CEO OF DISNEY, Bob Iger.
Not just tech companies are laying off a lot of workers. On the firm’s earnings call on Wednesday, Disney’s CEO, Bob Iger, disclosed that the corporation intends to let go of 7,000 of its more than 220,000 workers. It’s a part of a strategy to save $5.5 billion in costs, $3 billion of which will come from content spending cuts.
Disney, of course, isn’t original. What makes this news unique, though, is that it was made during an earnings call where it was also promised to reduce costs to the point that a dividend will once again be paid to shareholders. Disney decided to stop paying dividends during the pandemic, but it now intends to resume payments this year.
Iger stated, “We expect to urge the board to approve the resumption of a dividend by the end of the calendar year now that the pandemic consequences on our business are essentially behind us. “Our cost-cutting measures will enable this.” And although it will start out small, we intend to increase it over time.
So to be clear, Iger means cutting back on spending on content and terminating 7,000 workers when he refers to “cost-reduction initiatives.” It’s difficult to imagine anything more vital to Disney’s spirit than its people and its content.
I understand that managing a company the scale of Disney is difficult. A CEO must weigh the interests of many different stakeholders in the hundreds, if not thousands, of choices that they must make. This includes shareholders, who would dearly love to receive some money.
It’s also true that Iger is very busy. An activist investor who contends that Disney is underperforming has put pressure on the firm and lobbied for a position on the board of directors. Iger’s decision to implement measures that will be well-received by Wall Street is not a coincidence. Disney’s stock price is up 6% following the announcement, reaching its highest level since September.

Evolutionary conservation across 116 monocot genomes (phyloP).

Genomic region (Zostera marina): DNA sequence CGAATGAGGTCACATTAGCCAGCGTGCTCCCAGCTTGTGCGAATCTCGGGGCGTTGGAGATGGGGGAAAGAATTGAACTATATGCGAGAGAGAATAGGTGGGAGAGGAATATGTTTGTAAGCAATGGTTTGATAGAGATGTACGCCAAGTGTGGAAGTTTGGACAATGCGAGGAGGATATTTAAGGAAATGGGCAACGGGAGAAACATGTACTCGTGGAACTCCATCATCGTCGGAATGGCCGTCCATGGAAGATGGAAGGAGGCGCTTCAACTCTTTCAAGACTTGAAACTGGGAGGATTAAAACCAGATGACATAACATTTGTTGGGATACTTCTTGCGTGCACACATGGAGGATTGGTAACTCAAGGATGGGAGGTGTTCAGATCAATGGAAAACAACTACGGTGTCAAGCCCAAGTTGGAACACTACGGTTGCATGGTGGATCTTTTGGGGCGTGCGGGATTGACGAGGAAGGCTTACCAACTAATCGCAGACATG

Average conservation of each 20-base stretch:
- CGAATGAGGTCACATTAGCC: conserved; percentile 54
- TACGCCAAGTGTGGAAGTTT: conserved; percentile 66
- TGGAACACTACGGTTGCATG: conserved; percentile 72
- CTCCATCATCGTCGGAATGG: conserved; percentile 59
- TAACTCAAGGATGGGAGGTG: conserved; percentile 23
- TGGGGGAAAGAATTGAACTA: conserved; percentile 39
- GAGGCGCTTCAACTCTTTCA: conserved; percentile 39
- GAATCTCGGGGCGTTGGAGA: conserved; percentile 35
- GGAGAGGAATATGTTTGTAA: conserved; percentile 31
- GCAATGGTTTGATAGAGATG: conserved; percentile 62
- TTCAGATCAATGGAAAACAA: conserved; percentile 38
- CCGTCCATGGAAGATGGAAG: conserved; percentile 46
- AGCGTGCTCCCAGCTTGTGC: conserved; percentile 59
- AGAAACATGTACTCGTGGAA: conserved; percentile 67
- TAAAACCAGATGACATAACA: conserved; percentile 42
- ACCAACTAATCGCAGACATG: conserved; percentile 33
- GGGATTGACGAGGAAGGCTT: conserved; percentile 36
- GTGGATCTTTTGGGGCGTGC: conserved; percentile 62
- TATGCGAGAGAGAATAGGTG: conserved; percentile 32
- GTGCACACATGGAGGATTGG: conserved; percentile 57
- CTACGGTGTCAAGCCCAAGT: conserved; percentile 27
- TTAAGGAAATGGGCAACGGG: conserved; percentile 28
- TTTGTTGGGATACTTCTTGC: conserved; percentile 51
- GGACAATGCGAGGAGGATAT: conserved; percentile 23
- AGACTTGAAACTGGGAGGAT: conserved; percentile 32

The problem is this Wall Street may think it looks okay, but it still presents a very poor image. Even while it is obvious that your shareholders come first, this is the very worst way to go about fulfilling that duty. You’ve just told your surviving staff that they are secondary, which is worse than just how it looks. They now understand that the security of their employment depends on the satisfaction of the company’s investors.
Disney actually didn’t have a poor quarter. Disney+ lost subscribers, but that was to be expected and was mostly caused by the loss of Indian sports rights. Additionally, the company’s overall sales increased by 8%.
Although there aren’t any effective techniques to fire 7,000 workers, you should still give it a shot. It doesn’t mean you shouldn’t at least act as though you care for a short while before you start giving stockholders dividends from their salaries.
Iger stated, “Although this is vital to solve the issues we are now experiencing, I do not make this choice lightly. I am aware of the human impact of these changes and have the utmost regard and appreciation for the ability and commitment of all of our employees.
That’s fantastic, but you cannot respectfully and gratefully pay your rent, to be clear. I’m not sure how helpful it is for the laid-off workers that Iger is considering the “personal impact of these changes.” I’m guessing they’d rather keep doing the job they loved.
Yet, Disney wasn’t required to make both statements today. There is no requirement that you disclose layoffs on your earnings call.
I realise it’s complicated, though. As you are prepared to declare earnings, there are guidelines about how and when you can reveal specific sorts of information. Yet, I can’t think of a worse way to announce that you’re about to fire three percent of your staff than to immediately state that you’re doing it, at the very least in part, so you can send the money you would have used to pay them to shareholders instead.
Today, the storyline is that Iger is going to take care of shareholders, even if it means reducing staff and content, rather than that Disney had a better-than-expected quarter. That is a careless mistake from a firm like Disney and a leader like Iger.